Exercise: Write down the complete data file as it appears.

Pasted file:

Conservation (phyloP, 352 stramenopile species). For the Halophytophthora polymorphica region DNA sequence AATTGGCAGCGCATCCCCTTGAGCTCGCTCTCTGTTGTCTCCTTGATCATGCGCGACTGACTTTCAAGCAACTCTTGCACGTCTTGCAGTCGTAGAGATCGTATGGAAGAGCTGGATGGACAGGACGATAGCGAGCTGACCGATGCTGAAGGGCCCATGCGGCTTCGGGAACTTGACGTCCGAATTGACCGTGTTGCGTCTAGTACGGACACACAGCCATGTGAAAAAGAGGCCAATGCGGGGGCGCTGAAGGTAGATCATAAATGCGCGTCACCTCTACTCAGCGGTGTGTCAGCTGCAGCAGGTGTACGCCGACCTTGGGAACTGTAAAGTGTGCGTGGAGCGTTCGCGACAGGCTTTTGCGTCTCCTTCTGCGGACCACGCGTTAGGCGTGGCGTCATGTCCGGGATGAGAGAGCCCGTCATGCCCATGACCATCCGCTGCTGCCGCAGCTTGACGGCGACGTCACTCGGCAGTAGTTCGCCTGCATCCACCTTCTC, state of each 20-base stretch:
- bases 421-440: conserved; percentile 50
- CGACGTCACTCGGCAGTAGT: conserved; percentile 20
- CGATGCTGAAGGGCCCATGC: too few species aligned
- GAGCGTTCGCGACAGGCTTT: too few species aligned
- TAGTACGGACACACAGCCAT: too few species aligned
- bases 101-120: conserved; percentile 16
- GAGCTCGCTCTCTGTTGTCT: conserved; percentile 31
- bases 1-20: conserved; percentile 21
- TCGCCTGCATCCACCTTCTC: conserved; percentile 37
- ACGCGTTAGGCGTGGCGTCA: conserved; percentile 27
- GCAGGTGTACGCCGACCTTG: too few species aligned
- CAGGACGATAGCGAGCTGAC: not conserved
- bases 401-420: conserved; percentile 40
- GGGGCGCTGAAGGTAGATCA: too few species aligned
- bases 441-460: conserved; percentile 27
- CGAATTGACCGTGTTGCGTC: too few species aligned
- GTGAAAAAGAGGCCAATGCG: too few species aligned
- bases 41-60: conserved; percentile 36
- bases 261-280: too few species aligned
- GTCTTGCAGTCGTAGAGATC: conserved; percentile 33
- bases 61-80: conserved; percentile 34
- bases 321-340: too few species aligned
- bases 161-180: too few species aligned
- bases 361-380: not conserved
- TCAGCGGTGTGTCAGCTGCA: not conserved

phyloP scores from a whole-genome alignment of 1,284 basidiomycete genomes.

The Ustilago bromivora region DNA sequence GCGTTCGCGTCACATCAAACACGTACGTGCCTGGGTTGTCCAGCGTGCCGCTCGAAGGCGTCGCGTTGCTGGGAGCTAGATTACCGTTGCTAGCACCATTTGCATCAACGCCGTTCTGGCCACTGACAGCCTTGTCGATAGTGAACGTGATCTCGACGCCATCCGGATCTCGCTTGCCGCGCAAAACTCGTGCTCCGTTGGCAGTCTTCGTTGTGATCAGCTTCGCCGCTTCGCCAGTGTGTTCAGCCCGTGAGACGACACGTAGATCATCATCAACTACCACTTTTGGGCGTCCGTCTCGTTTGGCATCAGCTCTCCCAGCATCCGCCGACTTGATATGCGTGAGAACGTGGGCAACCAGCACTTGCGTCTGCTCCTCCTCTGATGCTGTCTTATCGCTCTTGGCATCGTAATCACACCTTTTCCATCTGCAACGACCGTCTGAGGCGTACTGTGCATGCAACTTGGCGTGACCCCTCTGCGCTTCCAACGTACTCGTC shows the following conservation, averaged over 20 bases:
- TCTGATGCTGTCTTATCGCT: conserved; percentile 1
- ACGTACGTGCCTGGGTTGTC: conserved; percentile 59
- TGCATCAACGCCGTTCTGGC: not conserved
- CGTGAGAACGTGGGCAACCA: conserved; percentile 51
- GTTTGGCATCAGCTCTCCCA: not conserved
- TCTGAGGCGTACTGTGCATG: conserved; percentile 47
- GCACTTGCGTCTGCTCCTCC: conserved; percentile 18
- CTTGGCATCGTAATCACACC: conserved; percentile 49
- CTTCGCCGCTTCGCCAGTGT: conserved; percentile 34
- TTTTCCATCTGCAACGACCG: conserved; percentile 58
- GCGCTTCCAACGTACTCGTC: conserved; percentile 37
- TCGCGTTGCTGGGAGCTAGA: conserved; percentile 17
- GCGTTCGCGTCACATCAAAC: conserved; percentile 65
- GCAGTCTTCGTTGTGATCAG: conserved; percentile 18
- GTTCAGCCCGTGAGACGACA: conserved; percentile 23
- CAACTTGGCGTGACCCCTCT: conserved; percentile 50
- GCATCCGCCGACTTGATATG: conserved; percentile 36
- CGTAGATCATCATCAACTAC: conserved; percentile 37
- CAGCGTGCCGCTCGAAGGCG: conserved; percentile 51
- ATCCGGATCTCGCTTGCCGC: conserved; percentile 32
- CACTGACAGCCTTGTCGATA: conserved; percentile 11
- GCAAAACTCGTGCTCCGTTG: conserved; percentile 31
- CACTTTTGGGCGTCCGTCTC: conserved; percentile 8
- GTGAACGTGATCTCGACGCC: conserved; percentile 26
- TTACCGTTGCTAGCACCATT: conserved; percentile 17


Conservation (phyloP, 352 stramenopile species). For the Halophytophthora polymorphica region DNA sequence AATTGGCAGCGCATCCCCTTGAGCTCGCTCTCTGTTGTCTCCTTGATCATGCGCGACTGACTTTCAAGCAACTCTTGCACGTCTTGCAGTCGTAGAGATCGTATGGAAGAGCTGGATGGACAGGACGATAGCGAGCTGACCGATGCTGAAGGGCCCATGCGGCTTCGGGAACTTGACGTCCGAATTGACCGTGTTGCGTCTAGTACGGACACACAGCCATGTGAAAAAGAGGCCAATGCGGGGGCGCTGAAGGTAGATCATAAATGCGCGTCACCTCTACTCAGCGGTGTGTCAGCTGCAGCAGGTGTACGCCGACCTTGGGAACTGTAAAGTGTGCGTGGAGCGTTCGCGACAGGCTTTTGCGTCTCCTTCTGCGGACCACGCGTTAGGCGTGGCGTCATGTCCGGGATGAGAGAGCCCGTCATGCCCATGACCATCCGCTGCTGCCGCAGCTTGACGGCGACGTCACTCGGCAGTAGTTCGCCTGCATCCACCTTCTC, state of each 20-base stretch:
- bases 421-440: conserved; percentile 50
- CGACGTCACTCGGCAGTAGT: conserved; percentile 20
- CGATGCTGAAGGGCCCATGC: too few species aligned
- GAGCGTTCGCGACAGGCTTT: too few species aligned
- TAGTACGGACACACAGCCAT: too few species aligned
- bases 101-120: conserved; percentile 16
- GAGCTCGCTCTCTGTTGTCT: conserved; percentile 31
- bases 1-20: conserved; percentile 21
- TCGCCTGCATCCACCTTCTC: conserved; percentile 37
- ACGCGTTAGGCGTGGCGTCA: conserved; percentile 27
- GCAGGTGTACGCCGACCTTG: too few species aligned
- CAGGACGATAGCGAGCTGAC: not conserved
- bases 401-420: conserved; percentile 40
- GGGGCGCTGAAGGTAGATCA: too few species aligned
- bases 441-460: conserved; percentile 27
- CGAATTGACCGTGTTGCGTC: too few species aligned
- GTGAAAAAGAGGCCAATGCG: too few species aligned
- bases 41-60: conserved; percentile 36
- bases 261-280: too few species aligned
- GTCTTGCAGTCGTAGAGATC: conserved; percentile 33
- bases 61-80: conserved; percentile 34
- bases 321-340: too few species aligned
- bases 161-180: too few species aligned
- bases 361-380: not conserved
- TCAGCGGTGTGTCAGCTGCA: not conserved

phyloP scores from a whole-genome alignment of 1,284 basidiomycete genomes.

The Ustilago bromivora region DNA sequence GCGTTCGCGTCACATCAAACACGTACGTGCCTGGGTTGTCCAGCGTGCCGCTCGAAGGCGTCGCGTTGCTGGGAGCTAGATTACCGTTGCTAGCACCATTTGCATCAACGCCGTTCTGGCCACTGACAGCCTTGTCGATAGTGAACGTGATCTCGACGCCATCCGGATCTCGCTTGCCGCGCAAAACTCGTGCTCCGTTGGCAGTCTTCGTTGTGATCAGCTTCGCCGCTTCGCCAGTGTGTTCAGCCCGTGAGACGACACGTAGATCATCATCAACTACCACTTTTGGGCGTCCGTCTCGTTTGGCATCAGCTCTCCCAGCATCCGCCGACTTGATATGCGTGAGAACGTGGGCAACCAGCACTTGCGTCTGCTCCTCCTCTGATGCTGTCTTATCGCTCTTGGCATCGTAATCACACCTTTTCCATCTGCAACGACCGTCTGAGGCGTACTGTGCATGCAACTTGGCGTGACCCCTCTGCGCTTCCAACGTACTCGTC shows the following conservation, averaged over 20 bases:
- TCTGATGCTGTCTTATCGCT: conserved; percentile 1
- ACGTACGTGCCTGGGTTGTC: conserved; percentile 59
- TGCATCAACGCCGTTCTGGC: not conserved
- CGTGAGAACGTGGGCAACCA: conserved; percentile 51
- GTTTGGCATCAGCTCTCCCA: not conserved
- TCTGAGGCGTACTGTGCATG: conserved; percentile 47
- GCACTTGCGTCTGCTCCTCC: conserved; percentile 18
- CTTGGCATCGTAATCACACC: conserved; percentile 49
- CTTCGCCGCTTCGCCAGTGT: conserved; percentile 34
- TTTTCCATCTGCAACGACCG: conserved; percentile 58
- GCGCTTCCAACGTACTCGTC: conserved; percentile 37
- TCGCGTTGCTGGGAGCTAGA: conserved; percentile 17
- GCGTTCGCGTCACATCAAAC: conserved; percentile 65
- GCAGTCTTCGTTGTGATCAG: conserved; percentile 18
- GTTCAGCCCGTGAGACGACA: conserved; percentile 23
- CAACTTGGCGTGACCCCTCT: conserved; percentile 50
- GCATCCGCCGACTTGATATG: conserved; percentile 36
- CGTAGATCATCATCAACTAC: conserved; percentile 37
- CAGCGTGCCGCTCGAAGGCG: conserved; percentile 51
- ATCCGGATCTCGCTTGCCGC: conserved; percentile 32
- CACTGACAGCCTTGTCGATA: conserved; percentile 11
- GCAAAACTCGTGCTCCGTTG: conserved; percentile 31
- CACTTTTGGGCGTCCGTCTC: conserved; percentile 8
- GTGAACGTGATCTCGACGCC: conserved; percentile 26
- TTACCGTTGCTAGCACCATT: conserved; percentile 17